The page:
The Cunning Little Vixen

Staged in Czech with Czech and English surtitles.

 

Premiere 17th November 2018 in the Janáček Theatre

 

Nature has inscribed a circle around me which I cannot leave, so I sit within and learn to love life.
No opera is so connected with Brno and its surroundings as Janáček’s The Cunning Little Vixen, and so the new production, which ceremonially opens the 6th year of the festival, will be the work of the National Theatre Brno’s Janáček Opera. For the first time one of the best Czech directors, Jiří Heřman, is entering the world of Janáček’s operas. Each of Janáček’s operas is original and the Vixen is no different, with human and animal lives interwoven on stage. It is lyrical and melodic, sparkling with humour, kind and with a little of Janáček’s prickliness at the same time and and taking on the earthiness and humane philosophy of life of the eternal cycle of life. At the beginning of the story about the cunning vixen was the decision by the Brno editors of the Lidove noviny newspaper to provide their readers with cartoons with humorous texts. The Janáček household were regular readers of Lidový noviny and the drawn stories caught the composer’s interest, but from the original chapters of the series he chose only ten. Těsnohlídek’s tale ends with the wedding of Bystrouška and Zlatohřbítek. However Janáček resolved to make a significant change compared to the original draft and allowed the main character to die, since as a true dramatist he felt the need for a catharsis.

 

Synopsis

 

Act 1

In the forest, the animals and insects are playing and dancing. The Forester enters and lies down against a tree for a nap. A curious Vixen Cub (usually sung by a young girl), inquisitively chases a frog right into the lap of the surprised forester who forcibly takes the vixen home as a pet. Time passes (in the form of an orchestral interlude) and we see the Vixen, now grown up into a young adult (and sung by a soprano), tied up in the forester's yard with the conservative old dachshund. Fed up with life in confinement, the vixen chews through her rope, attacks the Cock and Chocholka the hen, kills the other chickens, jumps over the fence and runs off to freedom.

 

Act 2

The vixen takes over a badger's home and kicks him out. In the inn, the pastor, the forester, and the schoolmaster drink and talk about their mutual infatuation with the gypsy girl Terynka. The drunken schoolmaster leaves the inn and mistakes a sunflower behind which the vixen is hiding for Terynka and confesses his devotion to her. The forester, also on his way home, sees the vixen and fires two shots at her, sending her running. Later, the vixen, coming into her womanhood, meets a charming boy fox, and they retire to the badger's home. An unexpected pregnancy and a forest full of gossipy creatures necessitates their marriage, which rounds out the act.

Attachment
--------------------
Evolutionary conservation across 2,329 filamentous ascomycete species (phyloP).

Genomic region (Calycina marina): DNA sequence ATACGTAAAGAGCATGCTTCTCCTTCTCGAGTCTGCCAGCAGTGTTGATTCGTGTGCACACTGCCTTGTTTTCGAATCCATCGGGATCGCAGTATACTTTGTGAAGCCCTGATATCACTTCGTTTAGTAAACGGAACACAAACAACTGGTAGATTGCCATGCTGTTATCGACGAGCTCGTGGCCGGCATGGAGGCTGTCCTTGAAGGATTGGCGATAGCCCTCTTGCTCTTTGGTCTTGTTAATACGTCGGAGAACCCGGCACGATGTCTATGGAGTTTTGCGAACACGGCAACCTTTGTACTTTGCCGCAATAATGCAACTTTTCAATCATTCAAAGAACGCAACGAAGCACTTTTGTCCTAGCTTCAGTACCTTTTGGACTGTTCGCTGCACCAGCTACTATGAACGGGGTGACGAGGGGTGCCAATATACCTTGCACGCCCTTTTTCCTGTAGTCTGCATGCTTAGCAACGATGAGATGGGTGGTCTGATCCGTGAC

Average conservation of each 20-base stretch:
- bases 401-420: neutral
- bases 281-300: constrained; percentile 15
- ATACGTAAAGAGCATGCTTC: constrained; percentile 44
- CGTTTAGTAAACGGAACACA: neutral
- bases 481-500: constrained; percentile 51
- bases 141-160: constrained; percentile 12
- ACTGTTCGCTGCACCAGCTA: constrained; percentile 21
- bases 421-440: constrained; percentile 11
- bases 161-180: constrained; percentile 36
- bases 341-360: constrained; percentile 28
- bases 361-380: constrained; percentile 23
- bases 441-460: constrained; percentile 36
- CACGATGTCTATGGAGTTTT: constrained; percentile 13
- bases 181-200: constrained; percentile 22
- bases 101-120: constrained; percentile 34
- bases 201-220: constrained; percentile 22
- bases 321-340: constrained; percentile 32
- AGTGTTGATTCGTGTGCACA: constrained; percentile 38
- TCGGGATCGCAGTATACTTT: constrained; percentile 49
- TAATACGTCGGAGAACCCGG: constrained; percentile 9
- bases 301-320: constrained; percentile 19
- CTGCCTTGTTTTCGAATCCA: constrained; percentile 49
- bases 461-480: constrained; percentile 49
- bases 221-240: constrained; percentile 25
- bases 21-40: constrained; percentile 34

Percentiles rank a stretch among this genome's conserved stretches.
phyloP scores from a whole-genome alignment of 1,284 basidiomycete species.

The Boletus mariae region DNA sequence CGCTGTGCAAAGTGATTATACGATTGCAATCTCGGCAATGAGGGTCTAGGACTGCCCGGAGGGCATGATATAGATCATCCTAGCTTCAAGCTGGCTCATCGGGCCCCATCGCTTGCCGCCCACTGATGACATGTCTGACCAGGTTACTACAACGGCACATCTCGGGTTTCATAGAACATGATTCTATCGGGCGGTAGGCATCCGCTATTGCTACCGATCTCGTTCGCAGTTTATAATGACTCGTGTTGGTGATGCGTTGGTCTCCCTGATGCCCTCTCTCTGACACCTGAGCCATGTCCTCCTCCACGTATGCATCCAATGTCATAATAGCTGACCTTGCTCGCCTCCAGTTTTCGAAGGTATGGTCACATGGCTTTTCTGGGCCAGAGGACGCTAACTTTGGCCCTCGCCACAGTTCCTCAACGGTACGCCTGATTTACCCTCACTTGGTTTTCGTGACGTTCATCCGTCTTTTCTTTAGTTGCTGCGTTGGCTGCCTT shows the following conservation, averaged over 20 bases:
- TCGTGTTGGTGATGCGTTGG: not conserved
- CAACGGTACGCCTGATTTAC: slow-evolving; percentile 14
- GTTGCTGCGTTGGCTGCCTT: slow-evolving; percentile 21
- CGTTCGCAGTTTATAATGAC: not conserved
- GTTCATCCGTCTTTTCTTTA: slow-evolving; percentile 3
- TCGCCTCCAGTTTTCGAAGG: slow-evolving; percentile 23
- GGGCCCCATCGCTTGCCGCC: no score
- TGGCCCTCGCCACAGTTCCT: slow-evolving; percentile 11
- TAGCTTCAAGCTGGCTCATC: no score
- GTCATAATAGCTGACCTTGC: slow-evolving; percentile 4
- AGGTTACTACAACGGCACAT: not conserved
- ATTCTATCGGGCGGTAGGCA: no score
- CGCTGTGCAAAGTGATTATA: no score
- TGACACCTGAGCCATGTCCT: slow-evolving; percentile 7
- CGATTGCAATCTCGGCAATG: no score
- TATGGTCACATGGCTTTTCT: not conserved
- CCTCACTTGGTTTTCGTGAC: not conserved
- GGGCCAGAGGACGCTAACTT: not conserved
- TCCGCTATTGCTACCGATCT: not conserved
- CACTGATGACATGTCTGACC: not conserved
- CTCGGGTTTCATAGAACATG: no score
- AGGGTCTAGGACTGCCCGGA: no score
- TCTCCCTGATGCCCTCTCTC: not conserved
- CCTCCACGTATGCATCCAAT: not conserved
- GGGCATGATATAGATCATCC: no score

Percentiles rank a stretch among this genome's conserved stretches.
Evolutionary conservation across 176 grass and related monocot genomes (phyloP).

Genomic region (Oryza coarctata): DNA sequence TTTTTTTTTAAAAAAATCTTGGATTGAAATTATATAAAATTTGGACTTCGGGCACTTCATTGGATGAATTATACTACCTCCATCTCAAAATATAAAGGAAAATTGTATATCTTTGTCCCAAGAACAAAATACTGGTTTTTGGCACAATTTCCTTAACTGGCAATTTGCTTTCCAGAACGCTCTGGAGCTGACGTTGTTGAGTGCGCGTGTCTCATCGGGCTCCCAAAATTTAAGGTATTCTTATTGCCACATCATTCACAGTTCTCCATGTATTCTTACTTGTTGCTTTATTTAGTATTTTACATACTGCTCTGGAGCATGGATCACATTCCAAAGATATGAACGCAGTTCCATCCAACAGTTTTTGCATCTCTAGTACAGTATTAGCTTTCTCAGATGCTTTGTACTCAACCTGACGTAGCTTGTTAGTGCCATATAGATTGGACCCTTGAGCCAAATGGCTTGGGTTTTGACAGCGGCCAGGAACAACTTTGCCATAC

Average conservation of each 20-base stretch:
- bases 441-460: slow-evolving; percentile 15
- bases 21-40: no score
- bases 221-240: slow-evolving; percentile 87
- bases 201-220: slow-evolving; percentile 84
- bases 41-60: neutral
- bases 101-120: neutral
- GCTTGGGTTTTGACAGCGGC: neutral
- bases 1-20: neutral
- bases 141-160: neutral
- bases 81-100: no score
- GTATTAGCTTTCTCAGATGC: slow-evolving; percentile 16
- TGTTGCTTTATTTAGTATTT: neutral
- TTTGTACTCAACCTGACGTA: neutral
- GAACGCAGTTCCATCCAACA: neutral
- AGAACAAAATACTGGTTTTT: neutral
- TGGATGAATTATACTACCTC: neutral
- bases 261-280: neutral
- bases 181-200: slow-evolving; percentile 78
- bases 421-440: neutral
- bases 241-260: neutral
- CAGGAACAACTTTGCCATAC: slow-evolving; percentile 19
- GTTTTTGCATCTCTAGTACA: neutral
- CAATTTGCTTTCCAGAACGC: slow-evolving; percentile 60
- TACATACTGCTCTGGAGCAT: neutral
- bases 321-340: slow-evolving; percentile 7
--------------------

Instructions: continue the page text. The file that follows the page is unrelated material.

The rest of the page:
Act 3

The poacher Harasta is engaged to Terynka and is out hunting in preparation for their marriage. He sets a fox trap, which the numerous fox and vixen cubs mock. Harasta, watching from a distance, shoots and kills the vixen, sending her children running. At Harasta's wedding, the forester sees the vixen's fur, which Harasta gave to Terynka as a wedding present, and flees to the forest to reflect. He returns to the place where he met the vixen, and sits at the tree grieving the loss of both the vixen and Terynka. His grief grows until, just as in the beginning of the opera, a frog unexpectedly jumps in his lap, the grandson of the one who did so in act one. This reassurance of the cycle of death leading to new life gives his heart a deep peace.

Program and cast

Buy tickets
June 2019

Janáček Theatre

Janáček Theatre is a theatre situated in the city of Brno, Czech Republic. It is a part of the National Theatre in Brno. It was built from 1960 to 1965, and opened in October 1965. During its existence, the theatre has premiered around 20 operas and ballet performances.

 

History

 

The building of Janáček Theatre, the youngest of the buildings of National Theatre in Brno, was planned from the early 20th century. From 1910 to 1957, seven architectural competitions were held to find the best design and project of the building. Around 150 architects participated in the competitions, among them several notable exponents of Czech arts and architecture: Bohuslav Fuchs, Josef Gočár, Vlastislav Hofman, Josef Chochol, Pavel Janák, Jan Kotěra and others. The proposed designs span a wide range of architectural styles documenting the history and development of the Czech architecture in the first half of the 20th century. The styles include historicism, Art Nouveau, Cubism, modernism, Functionalism, Socialist realism and classicising Neofunctionalism.

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